Campaign to Restore Ayres Clock Before Cherub Arrives

Effort to Raise $20,000 by November 7

What’s the saying? Even a stopped clock is right twice a day? Well the Ayres clock at the southwest corner of Washington and Meridian is right eight times a day, since it has four faces and none displays the correct time.

Two downtown Indianapolis residents asked themselves “why can’t we get the Ayres clock working again?” Old Northsider Paul Smith, president of Southeast Neighborhood Development, and Mary Kummings, an Indiana Landmarks volunteer who lives in Lockerbie, posed the question that many who pass the clock every day had probably wondered about.

“It’s unfortunate that we’ve neglected a prominent landmark that was so important in lives of people in the city for decades. For generations, people met under the clock to go shopping, or to lunch or dinner,” Smith notes.

Vonnegut and Bohn designed the 1905 L. S. Ayres department store, and in 1936 Arthur Bohn designed the 10,000-pound bronze clock. Mounted on the building almost 29 feet above the sidewalk, the eight-foot tall clock gave passersby the time from all four directions—when it worked. Now it’s just plain confusing.

Smith contacted clock experts and Indiana Landmarks, which signed on to lead the fundraising campaign in the face of a tight schedule. “In the beginning, the clock was a promotional tool for the department store, but across the decades it has assumed a much broader significance. And when the cherub comes to perch on the clock on Thanksgiving eve—an annual holiday tradition since 1947—we want to make sure he knows when to arrive,” says Marsh Davis, president of Indiana Landmarks.

He estimates the clock repair by Smith’s Bell and Clock Company (no relation to Paul Smith) will cost $10,000, and that it will need annual maintenance to remain accurate. “By November 7, we want to raise $20,000 to fix the clock and create the maintenance fund,” Davis notes. The clock will get new movements, a controller, properly balanced hands, and a replacement for one badly faded face.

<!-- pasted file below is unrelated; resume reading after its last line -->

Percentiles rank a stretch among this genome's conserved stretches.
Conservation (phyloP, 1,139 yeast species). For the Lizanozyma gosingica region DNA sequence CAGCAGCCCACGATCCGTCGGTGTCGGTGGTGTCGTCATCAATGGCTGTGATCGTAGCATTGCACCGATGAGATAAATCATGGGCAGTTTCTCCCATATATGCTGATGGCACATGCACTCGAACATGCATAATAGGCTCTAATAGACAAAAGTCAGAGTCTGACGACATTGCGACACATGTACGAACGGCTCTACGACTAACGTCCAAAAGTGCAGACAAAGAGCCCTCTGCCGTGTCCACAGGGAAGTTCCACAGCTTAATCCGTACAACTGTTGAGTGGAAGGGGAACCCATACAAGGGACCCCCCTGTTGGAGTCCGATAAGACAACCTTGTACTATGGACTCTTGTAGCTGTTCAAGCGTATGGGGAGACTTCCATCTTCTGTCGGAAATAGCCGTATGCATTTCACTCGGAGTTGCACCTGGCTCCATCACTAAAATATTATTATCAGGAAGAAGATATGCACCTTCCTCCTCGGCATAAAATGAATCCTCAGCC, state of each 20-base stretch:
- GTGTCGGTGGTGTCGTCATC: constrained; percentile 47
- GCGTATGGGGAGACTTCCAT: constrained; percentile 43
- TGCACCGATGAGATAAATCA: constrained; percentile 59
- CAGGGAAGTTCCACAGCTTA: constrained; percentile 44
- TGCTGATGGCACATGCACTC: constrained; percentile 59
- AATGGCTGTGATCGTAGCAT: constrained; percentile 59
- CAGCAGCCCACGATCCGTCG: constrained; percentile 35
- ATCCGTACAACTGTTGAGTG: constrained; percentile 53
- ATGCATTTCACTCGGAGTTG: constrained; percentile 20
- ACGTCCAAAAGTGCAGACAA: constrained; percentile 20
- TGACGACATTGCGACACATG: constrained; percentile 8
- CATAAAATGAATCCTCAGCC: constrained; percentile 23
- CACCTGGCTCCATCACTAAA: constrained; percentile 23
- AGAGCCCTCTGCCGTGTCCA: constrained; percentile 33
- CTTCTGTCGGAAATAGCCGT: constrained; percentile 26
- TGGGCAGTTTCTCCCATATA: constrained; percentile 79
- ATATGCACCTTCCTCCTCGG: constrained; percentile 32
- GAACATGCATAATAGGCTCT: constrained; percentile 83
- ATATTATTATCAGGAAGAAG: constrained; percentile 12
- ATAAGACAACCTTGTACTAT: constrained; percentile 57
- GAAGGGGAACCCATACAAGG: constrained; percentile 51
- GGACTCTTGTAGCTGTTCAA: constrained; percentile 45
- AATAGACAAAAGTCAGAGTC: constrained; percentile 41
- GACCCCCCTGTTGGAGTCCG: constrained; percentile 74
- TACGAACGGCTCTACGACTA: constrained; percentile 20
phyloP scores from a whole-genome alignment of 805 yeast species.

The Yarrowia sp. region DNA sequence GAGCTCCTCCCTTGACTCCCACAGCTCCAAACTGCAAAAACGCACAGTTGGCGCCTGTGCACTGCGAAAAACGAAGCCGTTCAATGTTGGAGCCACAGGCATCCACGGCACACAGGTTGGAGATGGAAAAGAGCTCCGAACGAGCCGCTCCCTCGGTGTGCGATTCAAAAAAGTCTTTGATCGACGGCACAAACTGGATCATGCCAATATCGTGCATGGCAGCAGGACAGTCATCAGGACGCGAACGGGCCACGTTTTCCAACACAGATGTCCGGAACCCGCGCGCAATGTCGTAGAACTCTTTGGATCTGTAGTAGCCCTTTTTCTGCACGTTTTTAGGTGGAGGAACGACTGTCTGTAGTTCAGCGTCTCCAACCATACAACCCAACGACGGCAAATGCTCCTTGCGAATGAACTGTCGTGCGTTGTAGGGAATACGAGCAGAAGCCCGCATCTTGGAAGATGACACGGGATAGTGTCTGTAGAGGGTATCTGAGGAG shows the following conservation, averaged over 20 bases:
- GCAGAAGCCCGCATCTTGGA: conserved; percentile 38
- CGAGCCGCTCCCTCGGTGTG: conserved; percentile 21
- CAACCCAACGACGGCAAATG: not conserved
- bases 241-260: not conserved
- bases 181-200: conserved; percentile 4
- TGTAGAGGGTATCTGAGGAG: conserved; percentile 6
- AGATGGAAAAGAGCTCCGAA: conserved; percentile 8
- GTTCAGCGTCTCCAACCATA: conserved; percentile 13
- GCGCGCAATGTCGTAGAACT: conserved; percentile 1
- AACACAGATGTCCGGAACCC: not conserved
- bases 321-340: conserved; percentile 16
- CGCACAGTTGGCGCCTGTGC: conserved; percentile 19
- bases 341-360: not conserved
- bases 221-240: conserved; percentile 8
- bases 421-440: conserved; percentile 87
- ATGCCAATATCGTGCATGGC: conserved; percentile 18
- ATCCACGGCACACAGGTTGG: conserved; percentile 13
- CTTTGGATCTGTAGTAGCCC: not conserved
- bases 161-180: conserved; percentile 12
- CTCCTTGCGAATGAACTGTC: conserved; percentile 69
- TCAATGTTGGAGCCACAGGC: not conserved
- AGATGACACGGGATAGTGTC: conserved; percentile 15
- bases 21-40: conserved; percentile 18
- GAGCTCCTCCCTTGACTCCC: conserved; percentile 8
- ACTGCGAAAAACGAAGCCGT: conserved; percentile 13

Many still call it the Ayres clock, even though the department store has been gone since 1992. The city owns the building, which is incorporated in Circle Centre mall. Carson Pirie Scott occupies a portion of the old Ayres building.

Jeff Bennett, Indianapolis Deputy Mayor of Community Development, applauds the citizen campaign to repair the landmark clock. “The city is grateful for the partnership with Indiana Landmarks. We appreciate the thorough analysis of the needs and the long-term approach to maintenance. We’ll expedite the permits the workmen will need in order to get repair work underway as quickly as possible,” Bennett says.

Indiana Landmarks welcomes contributions to the Ayres clock restoration campaign. “Make a contribution if you enjoyed family shopping traditions at Ayres, or if you want to honor the memory of someone who loved or worked in the store, or if you just want to see such a prominent civic landmark display the right time of day,” urges Marsh Davis.

The campaign goal is that by November 23 when everyone looks for the cherub, all four faces of the clock will display the correct time.

You can make a contribution online at, or call 317-639-4534, or mail a check to Indiana Landmarks, 1201 Central Avenue, Indianapolis, IN, 46202.


Media contacts: Tina Connor, Executive Vice President, Indiana Landmarks, 317-639-4534 (office); 317-946-3127 (cell), Paul F. Smith, President, Southeast Neighborhood Development, 317-634-5079 ext. 104,


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